Be cautious of pending or active disability claims, and maternity or parental leave
Potential human rights complaints from employees whose benefits are terminated prematurely can be very messy. Areas to watch out for include, pending or active disability claims, and maternity or parental leaves. Employers are required to extend benefits to an employee on maternity or parental leave. If a cost-sharing arrangement exists, the employee must be given the opportunity to pay their share of the premiums. One point to note, an employee may choose whether or not to continue with LTD premiums while on leave. Generally speaking, it is important to maintain benefits for an employee with a pending disability claim. Once an employee’s disability claim has been approved, we suggest consulting with an employment law specialist prior to terminating a disabled worker. The issues can be complex and there is no one size fits all solution.
(To learn more about how a benefits advisor can help you, see also: Why Work With an Employee Benefits Advisor?)
Inform terminated employees of conversion options
Make sure you share information with terminated employees on their right to convert various group benefits into personal plans. Benefits available for conversion will vary from plan to plan and carrier to carrier but generally speaking group life insurance has a conversion privilege. It is important to inform employees of this right, as this gives them the opportunity to continue their life coverage even if they might not qualify for personal coverage due to their medical history. In some cases, long-term disability insurance can be converted to a personal plan and several insurance companies offer individual health and dental plans that can be obtained without requiring health information, provided that the application is made within 60 days of leaving the group plan.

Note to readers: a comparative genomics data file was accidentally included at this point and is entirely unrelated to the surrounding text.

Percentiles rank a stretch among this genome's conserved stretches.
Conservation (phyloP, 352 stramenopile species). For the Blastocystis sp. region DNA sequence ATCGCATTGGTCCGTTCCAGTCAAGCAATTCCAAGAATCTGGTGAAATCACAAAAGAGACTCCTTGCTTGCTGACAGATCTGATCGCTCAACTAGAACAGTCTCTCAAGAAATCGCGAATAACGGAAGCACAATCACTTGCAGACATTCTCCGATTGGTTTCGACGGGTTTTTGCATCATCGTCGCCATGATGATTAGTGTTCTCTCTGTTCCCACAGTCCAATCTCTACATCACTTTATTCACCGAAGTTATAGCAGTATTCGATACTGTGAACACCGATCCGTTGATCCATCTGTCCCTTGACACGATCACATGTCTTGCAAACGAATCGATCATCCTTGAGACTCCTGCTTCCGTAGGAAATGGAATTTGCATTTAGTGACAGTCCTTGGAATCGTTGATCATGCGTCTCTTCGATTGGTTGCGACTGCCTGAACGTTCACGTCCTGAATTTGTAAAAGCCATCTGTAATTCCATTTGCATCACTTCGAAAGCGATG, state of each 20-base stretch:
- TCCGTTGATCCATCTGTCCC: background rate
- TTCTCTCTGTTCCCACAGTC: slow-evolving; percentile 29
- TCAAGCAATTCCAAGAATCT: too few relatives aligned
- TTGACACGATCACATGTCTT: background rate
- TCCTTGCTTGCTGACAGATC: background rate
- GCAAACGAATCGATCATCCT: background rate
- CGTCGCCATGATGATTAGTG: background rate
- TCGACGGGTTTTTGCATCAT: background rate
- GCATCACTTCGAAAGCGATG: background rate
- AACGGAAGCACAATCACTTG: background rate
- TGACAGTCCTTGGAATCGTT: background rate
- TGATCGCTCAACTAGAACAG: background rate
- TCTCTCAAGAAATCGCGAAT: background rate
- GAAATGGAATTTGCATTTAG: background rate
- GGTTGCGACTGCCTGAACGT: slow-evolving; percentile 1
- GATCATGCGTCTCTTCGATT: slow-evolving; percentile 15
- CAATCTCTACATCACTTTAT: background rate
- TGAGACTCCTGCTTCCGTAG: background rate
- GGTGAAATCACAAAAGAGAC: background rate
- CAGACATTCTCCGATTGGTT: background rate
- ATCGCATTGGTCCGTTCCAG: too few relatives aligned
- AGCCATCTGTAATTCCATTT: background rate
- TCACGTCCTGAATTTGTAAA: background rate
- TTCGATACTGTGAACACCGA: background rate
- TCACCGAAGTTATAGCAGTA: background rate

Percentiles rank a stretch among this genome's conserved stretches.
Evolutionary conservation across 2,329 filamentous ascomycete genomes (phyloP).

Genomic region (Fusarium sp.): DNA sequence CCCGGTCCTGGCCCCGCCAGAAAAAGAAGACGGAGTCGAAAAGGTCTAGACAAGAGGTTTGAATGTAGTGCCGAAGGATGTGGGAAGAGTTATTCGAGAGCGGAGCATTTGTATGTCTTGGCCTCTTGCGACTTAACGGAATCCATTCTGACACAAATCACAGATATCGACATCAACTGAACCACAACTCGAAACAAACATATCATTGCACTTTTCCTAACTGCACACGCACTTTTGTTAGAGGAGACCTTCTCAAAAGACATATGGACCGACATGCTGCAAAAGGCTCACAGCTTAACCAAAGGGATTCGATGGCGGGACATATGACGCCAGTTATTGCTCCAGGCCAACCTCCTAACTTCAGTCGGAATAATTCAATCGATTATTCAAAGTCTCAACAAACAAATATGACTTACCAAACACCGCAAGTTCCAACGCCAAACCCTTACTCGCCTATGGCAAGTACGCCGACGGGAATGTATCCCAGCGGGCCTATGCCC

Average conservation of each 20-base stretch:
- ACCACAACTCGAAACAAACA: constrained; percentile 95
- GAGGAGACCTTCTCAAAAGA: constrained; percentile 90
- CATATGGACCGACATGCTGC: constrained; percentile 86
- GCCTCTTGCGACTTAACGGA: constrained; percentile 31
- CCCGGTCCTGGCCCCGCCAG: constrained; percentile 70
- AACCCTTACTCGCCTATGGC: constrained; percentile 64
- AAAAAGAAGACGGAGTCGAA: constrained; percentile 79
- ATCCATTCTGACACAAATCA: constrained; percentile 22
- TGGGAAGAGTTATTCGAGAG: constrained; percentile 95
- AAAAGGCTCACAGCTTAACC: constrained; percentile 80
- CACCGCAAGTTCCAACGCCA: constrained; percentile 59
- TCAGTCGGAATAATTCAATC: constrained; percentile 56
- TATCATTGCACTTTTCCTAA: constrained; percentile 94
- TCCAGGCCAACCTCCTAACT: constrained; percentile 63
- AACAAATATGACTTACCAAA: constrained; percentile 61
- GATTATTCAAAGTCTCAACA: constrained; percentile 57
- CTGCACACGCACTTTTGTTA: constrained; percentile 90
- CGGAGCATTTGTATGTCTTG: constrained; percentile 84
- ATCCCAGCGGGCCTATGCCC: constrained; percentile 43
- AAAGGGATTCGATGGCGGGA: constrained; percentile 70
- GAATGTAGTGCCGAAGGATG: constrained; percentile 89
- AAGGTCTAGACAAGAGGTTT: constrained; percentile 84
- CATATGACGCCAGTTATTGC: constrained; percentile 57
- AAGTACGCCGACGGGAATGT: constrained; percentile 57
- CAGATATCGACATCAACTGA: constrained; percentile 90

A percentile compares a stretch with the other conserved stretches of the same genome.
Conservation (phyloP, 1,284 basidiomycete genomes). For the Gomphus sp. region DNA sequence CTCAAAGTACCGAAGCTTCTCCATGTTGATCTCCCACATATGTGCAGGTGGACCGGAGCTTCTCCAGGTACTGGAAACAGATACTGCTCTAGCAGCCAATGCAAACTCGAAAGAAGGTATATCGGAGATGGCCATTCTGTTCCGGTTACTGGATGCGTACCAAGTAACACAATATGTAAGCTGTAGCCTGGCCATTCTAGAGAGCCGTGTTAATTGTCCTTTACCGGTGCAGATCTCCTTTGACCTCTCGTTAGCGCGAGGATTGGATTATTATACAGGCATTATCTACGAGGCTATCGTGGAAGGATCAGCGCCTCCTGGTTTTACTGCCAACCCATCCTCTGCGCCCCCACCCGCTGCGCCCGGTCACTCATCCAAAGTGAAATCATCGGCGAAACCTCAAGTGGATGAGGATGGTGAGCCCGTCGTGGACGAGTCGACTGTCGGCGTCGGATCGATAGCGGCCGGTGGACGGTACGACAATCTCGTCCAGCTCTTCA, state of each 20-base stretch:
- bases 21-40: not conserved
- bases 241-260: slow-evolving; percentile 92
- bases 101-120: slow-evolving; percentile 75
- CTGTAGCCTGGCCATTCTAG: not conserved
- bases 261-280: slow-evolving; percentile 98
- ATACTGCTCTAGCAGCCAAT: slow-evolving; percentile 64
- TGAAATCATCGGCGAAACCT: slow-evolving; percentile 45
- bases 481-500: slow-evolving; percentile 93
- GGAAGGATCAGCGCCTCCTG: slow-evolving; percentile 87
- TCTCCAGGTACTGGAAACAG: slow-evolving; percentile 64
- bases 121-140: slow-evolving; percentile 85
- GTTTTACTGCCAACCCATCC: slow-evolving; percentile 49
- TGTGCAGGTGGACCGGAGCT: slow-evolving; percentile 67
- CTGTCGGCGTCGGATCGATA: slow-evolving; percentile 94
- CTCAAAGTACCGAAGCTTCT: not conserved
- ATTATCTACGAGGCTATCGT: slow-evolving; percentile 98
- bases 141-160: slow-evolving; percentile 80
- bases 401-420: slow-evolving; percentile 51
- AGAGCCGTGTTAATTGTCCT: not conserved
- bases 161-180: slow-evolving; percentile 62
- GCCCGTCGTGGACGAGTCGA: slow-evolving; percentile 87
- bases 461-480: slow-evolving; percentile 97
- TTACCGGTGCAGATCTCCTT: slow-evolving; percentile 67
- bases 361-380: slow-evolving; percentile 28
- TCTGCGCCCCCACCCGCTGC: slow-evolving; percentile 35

Reinstating Terminated Employees
Many businesses have hiring cycles. Often, when a company ramps back up its production, it looks to grow the workforce by rehiring employees that were recently terminated. When employees are rehired, regardless of whether it's in the same role or a different one, companies must abide by the reinstatement clause in the Group Benefits contract. The clause most commonly states that employees who are re-hired within 6 months of their termination date, are entitled to have the waiting period waived thus the Group Benefits re-start the first day of full time employment.
Be sure to check your contract to ensure you know what the reinstatement clause is before re-enrolling employees or offering employee benefits under different terms or conditions. Insurers are not flexible with the reinstatement rules.
The goal is not to scare you away from offering employee benefits, it’s the contrary. An employee benefits plan is just that, a benefit, not a liability. Don’t let your employee benefits plan become a liability to your business. A well-designed and administered benefits plan is an enhancement to your company and your employees.
Download our webinar recording below to learn more.